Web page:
The Most Common Misconception about Differentiation of Instruction


Robert (teacher) asks:

What is the most common misconception about differentiation of instruction?

Dr. Marion Blank answers:

Differentiation of instruction has an admirable goal. The aim is to provide different students with different paths to learning—so each child has what (s)he can benefit from the most. Unfortunately, except in rare instances, the range of what is available is far narrower than the concept would suggest. For example, it’s long been known that traditional spelling assignments are ineffective at achieving better spelling (e.g., given a list of words, on one day the child has to copy each word three times, on another day, (s)he has to write a sentence for each word on the list, etc.). Further, the spelling lists are particularly painful and frustrating for children with reading problems—so that they serve to make a bad problem worse. Yet, these assignments are still used on a daily basis throughout the nation.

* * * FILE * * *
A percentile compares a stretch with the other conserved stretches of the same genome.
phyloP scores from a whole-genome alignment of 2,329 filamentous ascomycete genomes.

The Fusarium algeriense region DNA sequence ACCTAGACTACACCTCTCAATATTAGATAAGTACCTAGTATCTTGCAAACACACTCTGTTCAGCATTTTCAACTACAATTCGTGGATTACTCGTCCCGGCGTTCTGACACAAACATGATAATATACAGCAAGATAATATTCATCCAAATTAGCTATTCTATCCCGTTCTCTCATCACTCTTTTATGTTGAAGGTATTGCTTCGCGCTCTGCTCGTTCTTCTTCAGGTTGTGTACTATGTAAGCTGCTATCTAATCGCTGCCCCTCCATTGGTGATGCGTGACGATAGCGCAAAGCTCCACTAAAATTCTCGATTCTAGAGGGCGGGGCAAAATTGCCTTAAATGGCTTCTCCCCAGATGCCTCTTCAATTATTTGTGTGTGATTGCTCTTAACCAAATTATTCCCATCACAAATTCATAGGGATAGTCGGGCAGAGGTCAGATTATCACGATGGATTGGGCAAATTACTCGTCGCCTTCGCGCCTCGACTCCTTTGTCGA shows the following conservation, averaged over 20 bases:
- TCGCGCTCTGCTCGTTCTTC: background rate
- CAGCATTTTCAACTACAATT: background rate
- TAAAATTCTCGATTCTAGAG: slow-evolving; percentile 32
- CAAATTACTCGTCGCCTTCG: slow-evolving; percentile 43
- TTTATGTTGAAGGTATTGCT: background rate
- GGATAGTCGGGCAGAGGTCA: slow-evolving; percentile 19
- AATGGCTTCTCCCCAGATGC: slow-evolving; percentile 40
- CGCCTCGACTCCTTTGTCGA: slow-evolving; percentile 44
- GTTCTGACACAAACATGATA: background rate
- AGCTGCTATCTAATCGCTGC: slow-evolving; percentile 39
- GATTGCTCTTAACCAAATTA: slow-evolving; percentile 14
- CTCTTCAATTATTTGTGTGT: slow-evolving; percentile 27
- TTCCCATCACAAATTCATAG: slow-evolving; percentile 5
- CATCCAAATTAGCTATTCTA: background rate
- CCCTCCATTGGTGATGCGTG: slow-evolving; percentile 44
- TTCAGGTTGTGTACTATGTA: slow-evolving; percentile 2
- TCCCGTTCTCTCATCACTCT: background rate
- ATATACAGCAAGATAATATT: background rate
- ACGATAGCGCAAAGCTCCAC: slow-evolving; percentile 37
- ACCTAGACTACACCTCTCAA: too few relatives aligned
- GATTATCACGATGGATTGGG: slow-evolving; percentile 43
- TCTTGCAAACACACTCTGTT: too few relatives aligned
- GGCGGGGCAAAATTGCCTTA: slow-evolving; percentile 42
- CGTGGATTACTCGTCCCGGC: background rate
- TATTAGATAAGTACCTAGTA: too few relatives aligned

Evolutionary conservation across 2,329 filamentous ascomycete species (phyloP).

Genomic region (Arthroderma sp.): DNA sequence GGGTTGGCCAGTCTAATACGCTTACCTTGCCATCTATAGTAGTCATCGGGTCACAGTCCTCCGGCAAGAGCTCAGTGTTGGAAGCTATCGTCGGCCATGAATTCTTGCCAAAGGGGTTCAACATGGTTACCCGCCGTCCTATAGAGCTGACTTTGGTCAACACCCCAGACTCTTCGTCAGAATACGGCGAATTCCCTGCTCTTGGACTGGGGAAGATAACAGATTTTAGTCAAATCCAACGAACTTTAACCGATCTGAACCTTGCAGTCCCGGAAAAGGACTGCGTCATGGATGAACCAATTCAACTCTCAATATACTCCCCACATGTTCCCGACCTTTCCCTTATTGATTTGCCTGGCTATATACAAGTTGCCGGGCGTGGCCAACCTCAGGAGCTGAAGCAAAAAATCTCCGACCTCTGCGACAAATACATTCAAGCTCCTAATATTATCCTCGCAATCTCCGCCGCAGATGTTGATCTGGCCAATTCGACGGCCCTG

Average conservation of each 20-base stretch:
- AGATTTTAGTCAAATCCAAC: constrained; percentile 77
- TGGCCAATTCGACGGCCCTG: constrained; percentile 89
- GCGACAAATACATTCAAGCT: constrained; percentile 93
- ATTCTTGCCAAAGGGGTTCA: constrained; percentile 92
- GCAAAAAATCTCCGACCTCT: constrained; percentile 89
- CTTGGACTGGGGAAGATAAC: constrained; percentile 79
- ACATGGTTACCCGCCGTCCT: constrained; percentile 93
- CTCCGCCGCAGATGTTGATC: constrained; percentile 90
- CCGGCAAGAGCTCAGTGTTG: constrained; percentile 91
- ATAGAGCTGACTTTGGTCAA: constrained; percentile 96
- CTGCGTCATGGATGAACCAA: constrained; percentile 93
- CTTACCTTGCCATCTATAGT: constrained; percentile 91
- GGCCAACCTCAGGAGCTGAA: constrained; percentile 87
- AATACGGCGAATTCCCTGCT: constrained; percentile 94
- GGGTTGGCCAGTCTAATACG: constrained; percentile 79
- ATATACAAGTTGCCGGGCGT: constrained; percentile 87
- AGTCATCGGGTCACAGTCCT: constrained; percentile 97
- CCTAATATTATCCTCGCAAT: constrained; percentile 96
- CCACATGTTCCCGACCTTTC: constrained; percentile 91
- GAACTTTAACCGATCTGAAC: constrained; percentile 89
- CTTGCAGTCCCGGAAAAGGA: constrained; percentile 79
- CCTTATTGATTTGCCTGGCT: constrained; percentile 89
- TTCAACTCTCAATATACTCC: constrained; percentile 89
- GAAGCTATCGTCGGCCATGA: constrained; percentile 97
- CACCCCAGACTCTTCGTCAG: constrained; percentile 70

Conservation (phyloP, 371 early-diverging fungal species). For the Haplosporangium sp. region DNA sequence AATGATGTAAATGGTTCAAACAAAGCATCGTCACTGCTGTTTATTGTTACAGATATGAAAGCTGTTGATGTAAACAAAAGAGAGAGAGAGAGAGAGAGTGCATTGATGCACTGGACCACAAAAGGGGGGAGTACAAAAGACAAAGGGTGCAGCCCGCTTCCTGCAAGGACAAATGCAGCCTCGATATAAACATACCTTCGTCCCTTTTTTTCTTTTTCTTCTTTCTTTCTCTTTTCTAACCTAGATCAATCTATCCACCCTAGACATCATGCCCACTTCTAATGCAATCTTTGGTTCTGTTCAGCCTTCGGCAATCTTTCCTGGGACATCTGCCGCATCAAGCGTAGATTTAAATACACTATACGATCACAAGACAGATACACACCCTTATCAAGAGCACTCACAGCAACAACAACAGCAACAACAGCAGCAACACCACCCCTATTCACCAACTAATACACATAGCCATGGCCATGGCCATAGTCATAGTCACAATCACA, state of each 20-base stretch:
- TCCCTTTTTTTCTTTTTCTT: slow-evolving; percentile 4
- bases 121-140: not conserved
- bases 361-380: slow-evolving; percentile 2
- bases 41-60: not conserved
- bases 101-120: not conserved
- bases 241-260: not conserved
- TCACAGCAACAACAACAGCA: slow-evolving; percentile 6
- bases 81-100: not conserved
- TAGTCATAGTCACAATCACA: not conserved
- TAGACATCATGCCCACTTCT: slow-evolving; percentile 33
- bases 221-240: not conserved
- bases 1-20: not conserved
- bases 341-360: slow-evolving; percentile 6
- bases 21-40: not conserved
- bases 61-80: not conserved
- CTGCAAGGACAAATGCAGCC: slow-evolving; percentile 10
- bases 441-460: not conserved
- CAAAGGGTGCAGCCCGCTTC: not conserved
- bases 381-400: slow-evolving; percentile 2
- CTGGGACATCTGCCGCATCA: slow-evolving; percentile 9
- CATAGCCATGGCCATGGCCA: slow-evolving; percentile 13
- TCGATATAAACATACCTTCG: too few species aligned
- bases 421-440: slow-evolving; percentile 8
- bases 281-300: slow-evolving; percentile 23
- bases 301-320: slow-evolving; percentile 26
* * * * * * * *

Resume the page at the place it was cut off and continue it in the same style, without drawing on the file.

Often, when I am consulting with a school district about a child with reading difficulties, I ask if the spelling assignments can be eliminated, or at least, significantly reduced –so that time and motivation are available for more productive activities. It would seem to be a win-win situation in that the school faces no new demands on its already crowded agenda and the child would have free space for better learning. Nevertheless, almost always, the answer is “But if we do that for Joe, we have to do it for all the children.” There are lots of lessons in that response with a chief one being that most children detest the typical spelling work and would like to be rid of it. The obvious answer is to eliminate the activity for all –given its history of ineffectiveness. But for the purposes here what is relevant is the total disregard for the promised differentiation of instruction—even though this is a situation where it would be so easy to implement.

So, in answering this question, I believe that the most common misconception about differentiation of instruction is that it really exists in a meaningful form. In my experience, it does not. However, the future could be dramatically different if we were to implement this potentially rewarding concept in a more effective way.

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